Failure to incorporate the efficiency of governments in extracting resources can lead to highly misleading results. For example, in the latest iteration of the COW CINC scores, China possesses greater capabilities than the United States. However, the CINC scores fail to incorporate the extent to which the Chinese government can use resources and population at its disposal. GDP modified by RPE is strongly related to variation among states in the number of annual foreign policy events in the IDEA data, outperforming unmodified GDP and CINC scores.


34 The economic recession of 2008-09 may have had a differential impact on states, with Western powers shrinking while China and India continue to grow and perhaps India accelerating into the major power club as a consequence of Western stagnation. Our first and second scenarios indirectly assess this argument by freezing growth in major power activity.

35 The COW designations suggest that exogenous shocks and major wars are largely responsible for changes in the club. A closer scrutiny of the time series suggests that major powers’ capabilities tend to grow or decline linearly with remarkable consistency while exogenous shocks appear at the conclusion of such linear trends (e.g., Austrian exit after WWI; Chinese and Japanese entrance after the Cold War).

36 The actual projection models and the data utilizing them are available from the authors on request.

37 States embedded in rivalries may emerge faster into the club, stimulated by the need to respond to myriad security issues. However, rivalries may also limit focus to the region, anchoring the state there, rather than global environment.

38 Substantial conflicts between India and Pakistan are integrated in our historical data used to forecast, including their 1999 conflict. The events we describe here, however, would yield security concerns above and beyond those events, and especially if Pakistan destabilizes.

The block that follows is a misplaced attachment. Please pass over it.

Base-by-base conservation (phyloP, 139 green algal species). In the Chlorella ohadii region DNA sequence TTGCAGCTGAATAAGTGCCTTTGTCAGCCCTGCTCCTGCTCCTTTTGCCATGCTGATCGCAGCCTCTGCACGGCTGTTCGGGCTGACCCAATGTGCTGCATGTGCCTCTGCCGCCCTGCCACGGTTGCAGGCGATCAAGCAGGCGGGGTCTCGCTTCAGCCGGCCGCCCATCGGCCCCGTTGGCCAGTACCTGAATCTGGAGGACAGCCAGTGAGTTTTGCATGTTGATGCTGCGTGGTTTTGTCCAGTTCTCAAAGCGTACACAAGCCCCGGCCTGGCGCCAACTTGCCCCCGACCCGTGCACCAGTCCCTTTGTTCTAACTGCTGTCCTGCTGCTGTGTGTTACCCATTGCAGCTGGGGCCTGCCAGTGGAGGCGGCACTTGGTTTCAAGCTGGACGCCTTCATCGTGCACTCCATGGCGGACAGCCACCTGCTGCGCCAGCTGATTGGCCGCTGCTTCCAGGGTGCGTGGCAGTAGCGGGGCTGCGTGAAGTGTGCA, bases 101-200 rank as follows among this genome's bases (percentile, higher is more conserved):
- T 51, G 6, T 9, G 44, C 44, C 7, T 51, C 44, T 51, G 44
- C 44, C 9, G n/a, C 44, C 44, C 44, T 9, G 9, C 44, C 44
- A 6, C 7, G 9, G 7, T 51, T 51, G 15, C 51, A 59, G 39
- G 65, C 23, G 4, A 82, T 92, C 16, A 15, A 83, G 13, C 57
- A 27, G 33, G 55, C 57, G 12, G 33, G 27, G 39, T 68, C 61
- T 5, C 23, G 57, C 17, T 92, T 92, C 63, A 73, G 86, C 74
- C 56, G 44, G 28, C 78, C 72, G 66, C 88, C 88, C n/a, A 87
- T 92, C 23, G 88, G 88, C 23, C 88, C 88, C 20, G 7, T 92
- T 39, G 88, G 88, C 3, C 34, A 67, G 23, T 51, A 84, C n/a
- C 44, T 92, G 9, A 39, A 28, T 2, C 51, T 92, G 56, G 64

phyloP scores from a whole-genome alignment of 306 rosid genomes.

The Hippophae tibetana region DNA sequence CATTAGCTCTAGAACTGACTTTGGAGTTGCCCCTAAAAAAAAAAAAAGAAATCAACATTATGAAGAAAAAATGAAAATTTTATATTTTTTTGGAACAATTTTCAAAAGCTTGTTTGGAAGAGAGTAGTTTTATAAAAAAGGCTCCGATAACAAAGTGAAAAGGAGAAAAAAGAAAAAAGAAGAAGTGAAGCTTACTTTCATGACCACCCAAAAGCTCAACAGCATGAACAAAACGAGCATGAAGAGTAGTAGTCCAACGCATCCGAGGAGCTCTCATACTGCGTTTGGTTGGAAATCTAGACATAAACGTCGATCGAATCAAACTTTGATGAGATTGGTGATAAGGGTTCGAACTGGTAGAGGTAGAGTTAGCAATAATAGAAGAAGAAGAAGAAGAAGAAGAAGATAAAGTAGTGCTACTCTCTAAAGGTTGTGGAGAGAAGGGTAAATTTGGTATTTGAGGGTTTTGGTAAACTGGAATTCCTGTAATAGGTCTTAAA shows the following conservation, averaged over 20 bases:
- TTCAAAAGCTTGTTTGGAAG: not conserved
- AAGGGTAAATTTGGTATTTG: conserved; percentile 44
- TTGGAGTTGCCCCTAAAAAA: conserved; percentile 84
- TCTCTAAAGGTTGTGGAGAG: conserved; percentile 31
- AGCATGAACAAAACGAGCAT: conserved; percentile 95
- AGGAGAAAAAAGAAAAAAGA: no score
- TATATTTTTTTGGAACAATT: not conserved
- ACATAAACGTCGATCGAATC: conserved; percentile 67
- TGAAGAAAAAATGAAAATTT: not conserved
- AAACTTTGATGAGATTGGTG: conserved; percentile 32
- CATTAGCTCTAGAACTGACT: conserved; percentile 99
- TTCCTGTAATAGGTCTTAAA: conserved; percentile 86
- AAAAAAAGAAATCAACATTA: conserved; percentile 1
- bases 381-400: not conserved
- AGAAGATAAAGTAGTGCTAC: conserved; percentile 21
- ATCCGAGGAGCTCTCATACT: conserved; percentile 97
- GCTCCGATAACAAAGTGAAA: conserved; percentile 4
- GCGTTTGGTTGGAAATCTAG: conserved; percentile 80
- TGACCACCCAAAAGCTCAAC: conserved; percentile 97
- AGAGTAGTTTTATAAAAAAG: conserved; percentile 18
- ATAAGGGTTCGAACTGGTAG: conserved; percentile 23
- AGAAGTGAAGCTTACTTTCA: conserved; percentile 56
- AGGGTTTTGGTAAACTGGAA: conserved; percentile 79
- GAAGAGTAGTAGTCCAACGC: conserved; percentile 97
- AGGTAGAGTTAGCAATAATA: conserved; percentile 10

39 For instance, despite support for Iran, following the latest round of UN sanctions, Russian authorities cancelled a substantial contract to provide sophisticated air defense systems to Iran (“Russia Cancels $800 million Air Defense Contract with Iran,” Bloomberg, October 7, 2010).

40 India’s ability to extend its global range is still hampered by a foreign service that contains fewer diplomats than New Zealand or even tiny Singapore (“India in Africa: Catching Up.” The Economist, May 28, 2011:7)

41 Morgan Stanley at: http://www.scribd.com/doc/36081710/Morgan-Stanley-India-and-China-New-Tigers-of-Asia-Part-III-20100813; the National Intelligence Council’s at: http://www.foia.cia.gov/2025/2025_Global_Governance.pdf

42 Andrew Jacobs, “China Softens Tone in Japan Dispute,” New York Times, September 28, 2010.

43 By 2010 its military spending exceeded that of both the UK and France, and was the third highest among all states. Its military spending as a percentage of its GPD exceeds all but the U.S. among major powers (SIPRI, 2011).

44 Note China’s efforts to showcase a new generation of stealth planes and the subsequent debate concerning whether they constitute a threat against American F-22 Raptors ("Chinese Stealth Fighter Makes First Test Flight," Associated Press, January 11, 2011).

45 Data retrieved from Cline et al. 2011.